Today’s healthcare climate presents special challenges for physician networks. Financial success is elusive and keeping physician staff members happy can seem like a daunting task. Reimbursement is declining and practice costs are rising. Physicians and hospitals find themselves increasingly competing for ancillary revenue and outpatient procedures. By defining a new approach to physician compensation, hospitals, health systems, and physician groups can reinvent themselves and achieve long-term financial and cultural success that supports the goals of all stakeholders in an innovative manner.
The W2 Physician Partnership Model (WPPM)
The W2 Physician Partnership Model (WPPM) is a tailor-made model of tiered compensation based on productivity that effectively aligns hospital, health system, and physician interests, establishing a foundation for a cooperative culture to improve patient quality. The WPPM is truly unique in that it combines the best of private practice, which leverages individual motivation, with the necessity of a larger organizational support system.
How is the WPPM different from other physician compensation models?
First, forget what you know about traditionally employed salaried physicians or physician compensation based on relative value unit (RVU). The time-clock-punching mentality just doesn’t work with independently trained and driven physicians. The RVU approach quickly becomes outdated due to changes in reimbursement causing the health system to lose large financial dollars per physician. The WPPM focuses on tiered production, paying the physician a market-based higher percentage of net professional billings as the physician pays his or her overhead. This tiered model, which has proven successful in many diverse markets across the country, allows individual physician practices to exist inside a larger group practice of physicians, or within a hospital network of physicians. It emulates the best of private practice without sacrificing the group as a whole.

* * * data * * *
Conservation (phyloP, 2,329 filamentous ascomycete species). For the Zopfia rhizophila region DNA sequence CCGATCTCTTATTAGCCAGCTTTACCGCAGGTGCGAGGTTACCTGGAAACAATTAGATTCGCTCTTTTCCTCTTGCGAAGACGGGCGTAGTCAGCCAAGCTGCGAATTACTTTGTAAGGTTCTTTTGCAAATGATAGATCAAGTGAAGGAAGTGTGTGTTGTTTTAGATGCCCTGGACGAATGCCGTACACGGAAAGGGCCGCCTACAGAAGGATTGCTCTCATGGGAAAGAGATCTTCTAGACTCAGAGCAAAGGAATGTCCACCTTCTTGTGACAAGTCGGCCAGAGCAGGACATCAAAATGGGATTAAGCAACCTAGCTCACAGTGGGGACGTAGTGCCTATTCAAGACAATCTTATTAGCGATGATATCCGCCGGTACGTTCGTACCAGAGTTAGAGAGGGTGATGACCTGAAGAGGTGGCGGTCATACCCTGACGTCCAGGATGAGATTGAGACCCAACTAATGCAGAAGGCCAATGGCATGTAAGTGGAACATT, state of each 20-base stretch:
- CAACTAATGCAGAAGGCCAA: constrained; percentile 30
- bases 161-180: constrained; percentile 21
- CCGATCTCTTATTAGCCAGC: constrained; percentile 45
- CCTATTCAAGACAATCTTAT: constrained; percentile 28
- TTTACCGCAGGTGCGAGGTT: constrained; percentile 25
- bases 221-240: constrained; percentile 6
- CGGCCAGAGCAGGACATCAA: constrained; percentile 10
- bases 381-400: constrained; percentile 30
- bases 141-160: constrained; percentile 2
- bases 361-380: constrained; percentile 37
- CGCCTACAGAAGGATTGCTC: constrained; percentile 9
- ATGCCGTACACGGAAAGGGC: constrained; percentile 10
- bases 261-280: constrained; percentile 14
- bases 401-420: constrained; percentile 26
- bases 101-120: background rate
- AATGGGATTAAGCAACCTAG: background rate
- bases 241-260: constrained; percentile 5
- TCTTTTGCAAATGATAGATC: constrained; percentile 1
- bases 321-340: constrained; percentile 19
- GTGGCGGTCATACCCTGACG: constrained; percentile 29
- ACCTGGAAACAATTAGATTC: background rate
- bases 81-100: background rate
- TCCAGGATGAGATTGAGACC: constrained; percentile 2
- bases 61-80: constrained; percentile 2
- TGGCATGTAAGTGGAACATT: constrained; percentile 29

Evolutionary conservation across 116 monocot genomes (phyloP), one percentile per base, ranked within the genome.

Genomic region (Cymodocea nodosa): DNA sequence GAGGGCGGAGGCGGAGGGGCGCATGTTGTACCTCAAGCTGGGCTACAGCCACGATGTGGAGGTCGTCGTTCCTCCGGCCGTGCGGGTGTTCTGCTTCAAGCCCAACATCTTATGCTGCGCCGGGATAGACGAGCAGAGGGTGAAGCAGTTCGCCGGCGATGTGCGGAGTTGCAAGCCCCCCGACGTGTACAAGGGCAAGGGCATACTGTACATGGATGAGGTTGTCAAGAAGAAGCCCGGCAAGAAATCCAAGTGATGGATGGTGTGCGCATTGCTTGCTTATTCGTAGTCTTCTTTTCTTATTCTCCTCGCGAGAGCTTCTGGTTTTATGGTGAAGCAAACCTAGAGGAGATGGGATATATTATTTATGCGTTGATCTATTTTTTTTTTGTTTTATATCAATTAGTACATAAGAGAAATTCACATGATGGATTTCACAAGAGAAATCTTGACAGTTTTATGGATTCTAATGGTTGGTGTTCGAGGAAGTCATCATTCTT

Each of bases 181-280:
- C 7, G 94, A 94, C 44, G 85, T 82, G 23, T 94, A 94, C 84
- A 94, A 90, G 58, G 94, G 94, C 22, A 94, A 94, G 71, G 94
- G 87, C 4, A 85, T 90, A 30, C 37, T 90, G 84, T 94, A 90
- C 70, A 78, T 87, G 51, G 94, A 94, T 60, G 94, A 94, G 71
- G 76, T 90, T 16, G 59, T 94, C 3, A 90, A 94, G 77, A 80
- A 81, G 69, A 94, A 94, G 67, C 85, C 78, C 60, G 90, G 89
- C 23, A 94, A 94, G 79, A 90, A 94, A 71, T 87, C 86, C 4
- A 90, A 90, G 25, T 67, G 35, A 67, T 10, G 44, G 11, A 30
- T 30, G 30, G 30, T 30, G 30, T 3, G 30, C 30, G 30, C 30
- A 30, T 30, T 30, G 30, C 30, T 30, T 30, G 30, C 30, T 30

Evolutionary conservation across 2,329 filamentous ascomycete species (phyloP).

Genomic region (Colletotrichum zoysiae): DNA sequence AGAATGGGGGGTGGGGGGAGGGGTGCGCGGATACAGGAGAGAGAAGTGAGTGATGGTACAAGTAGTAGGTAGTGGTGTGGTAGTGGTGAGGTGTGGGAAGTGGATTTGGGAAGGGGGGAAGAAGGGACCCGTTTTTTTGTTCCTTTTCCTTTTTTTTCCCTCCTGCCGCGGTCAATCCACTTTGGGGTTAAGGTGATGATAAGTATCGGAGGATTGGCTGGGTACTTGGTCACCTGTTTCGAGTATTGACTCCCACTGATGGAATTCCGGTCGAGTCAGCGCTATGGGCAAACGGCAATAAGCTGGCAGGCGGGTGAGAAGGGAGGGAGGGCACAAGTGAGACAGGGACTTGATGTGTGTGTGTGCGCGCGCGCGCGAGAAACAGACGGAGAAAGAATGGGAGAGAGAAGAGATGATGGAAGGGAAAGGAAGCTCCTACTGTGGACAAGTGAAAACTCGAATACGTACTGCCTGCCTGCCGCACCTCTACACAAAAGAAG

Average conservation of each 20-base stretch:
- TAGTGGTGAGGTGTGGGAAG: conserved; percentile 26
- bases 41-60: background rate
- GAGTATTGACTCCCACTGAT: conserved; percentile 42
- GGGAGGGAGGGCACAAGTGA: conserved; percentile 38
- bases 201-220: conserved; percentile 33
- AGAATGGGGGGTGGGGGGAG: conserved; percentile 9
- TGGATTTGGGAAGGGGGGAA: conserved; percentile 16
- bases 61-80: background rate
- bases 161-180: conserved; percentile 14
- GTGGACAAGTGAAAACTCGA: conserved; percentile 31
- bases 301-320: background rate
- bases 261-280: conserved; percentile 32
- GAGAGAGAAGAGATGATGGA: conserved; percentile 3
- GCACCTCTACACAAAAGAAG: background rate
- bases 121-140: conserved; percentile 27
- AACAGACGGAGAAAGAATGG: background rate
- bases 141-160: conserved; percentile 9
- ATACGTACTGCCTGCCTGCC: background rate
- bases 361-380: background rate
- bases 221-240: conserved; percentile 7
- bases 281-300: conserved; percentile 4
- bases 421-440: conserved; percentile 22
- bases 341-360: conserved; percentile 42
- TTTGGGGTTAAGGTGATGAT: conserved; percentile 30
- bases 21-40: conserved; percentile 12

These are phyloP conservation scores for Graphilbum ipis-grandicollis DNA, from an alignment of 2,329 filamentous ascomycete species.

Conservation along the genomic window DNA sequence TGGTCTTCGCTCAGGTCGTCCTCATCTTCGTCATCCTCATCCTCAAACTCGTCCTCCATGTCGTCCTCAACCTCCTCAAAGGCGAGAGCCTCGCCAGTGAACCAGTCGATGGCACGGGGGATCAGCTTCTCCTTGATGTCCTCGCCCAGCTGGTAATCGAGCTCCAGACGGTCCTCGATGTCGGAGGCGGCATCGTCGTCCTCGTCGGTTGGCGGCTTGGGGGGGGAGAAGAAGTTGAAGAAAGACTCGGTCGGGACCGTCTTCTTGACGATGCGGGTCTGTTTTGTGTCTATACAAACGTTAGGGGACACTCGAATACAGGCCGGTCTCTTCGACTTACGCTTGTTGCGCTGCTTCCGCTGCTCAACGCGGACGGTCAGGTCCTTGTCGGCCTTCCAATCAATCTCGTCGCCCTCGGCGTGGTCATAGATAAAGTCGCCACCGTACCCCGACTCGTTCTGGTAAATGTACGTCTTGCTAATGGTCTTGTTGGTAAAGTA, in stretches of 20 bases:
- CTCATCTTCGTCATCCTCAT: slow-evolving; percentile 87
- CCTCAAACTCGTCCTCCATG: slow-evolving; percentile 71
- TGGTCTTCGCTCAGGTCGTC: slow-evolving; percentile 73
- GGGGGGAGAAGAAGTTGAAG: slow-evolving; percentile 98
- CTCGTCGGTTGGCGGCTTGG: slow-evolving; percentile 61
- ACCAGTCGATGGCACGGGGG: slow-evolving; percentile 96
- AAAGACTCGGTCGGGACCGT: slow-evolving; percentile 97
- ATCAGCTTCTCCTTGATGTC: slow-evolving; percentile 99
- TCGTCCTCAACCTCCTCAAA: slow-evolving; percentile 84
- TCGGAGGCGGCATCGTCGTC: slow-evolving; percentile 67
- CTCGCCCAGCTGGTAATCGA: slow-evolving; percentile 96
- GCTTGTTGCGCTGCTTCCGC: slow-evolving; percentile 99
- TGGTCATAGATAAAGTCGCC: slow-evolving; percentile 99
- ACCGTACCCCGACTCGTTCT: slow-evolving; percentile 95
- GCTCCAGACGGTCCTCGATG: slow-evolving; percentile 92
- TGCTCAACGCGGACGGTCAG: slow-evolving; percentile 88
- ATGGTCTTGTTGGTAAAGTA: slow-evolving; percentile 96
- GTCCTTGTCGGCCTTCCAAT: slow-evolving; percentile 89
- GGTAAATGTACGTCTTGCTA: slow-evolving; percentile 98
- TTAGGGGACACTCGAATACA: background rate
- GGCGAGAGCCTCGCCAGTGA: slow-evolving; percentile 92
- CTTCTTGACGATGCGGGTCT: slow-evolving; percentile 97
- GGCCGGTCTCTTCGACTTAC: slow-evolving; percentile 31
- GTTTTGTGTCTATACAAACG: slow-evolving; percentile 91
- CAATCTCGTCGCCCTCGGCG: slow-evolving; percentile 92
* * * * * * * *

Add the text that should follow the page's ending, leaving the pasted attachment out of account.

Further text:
The WPPM model is the force behind Moody’s recognition of Mercy Health System as one of a few systems nationally that has “successfully implemented physician integration with minimal subsidization of physician practices.” Since 1998, many health care systems have seen declining bond ratings. Mercy’s rating has remained stable at an A2 bond rating since 1994, and improved from “stable” to “positive” in 2007. Since implementing the WPPM in 1989, Mercy’s revenues have increased from $33 million to $920 millio- an increase of 2,600%. Mercy Health System has grown from one hospital location to an integrated network of 64 facilities in 24 communities and two states. It employs over 300 W2 partner physicians.
An integrated physician model has been key to Mercy Health System’s success and it can be replicated nationwide. Mercy Health System President/CEO Javon Bea has coached numerous organizations through the development and implementation of tailored physician compensation structures, many of which have been in place and successful for 15 years or more. By focusing on effective physician recruitment, retention, and integration activities, a health system can successfully build physician morale and organizational commitment, generate needed revenue, and provide better patient care. It is an undertaking that is well worth the effort. In fact, the revolutionary WPPM model can transform an organization both culturally and financially. Not only is it appealing to physicians, which has been historically difficult to achieve with traditional employment or RVU models, but also it is straightforward and simple to implement.
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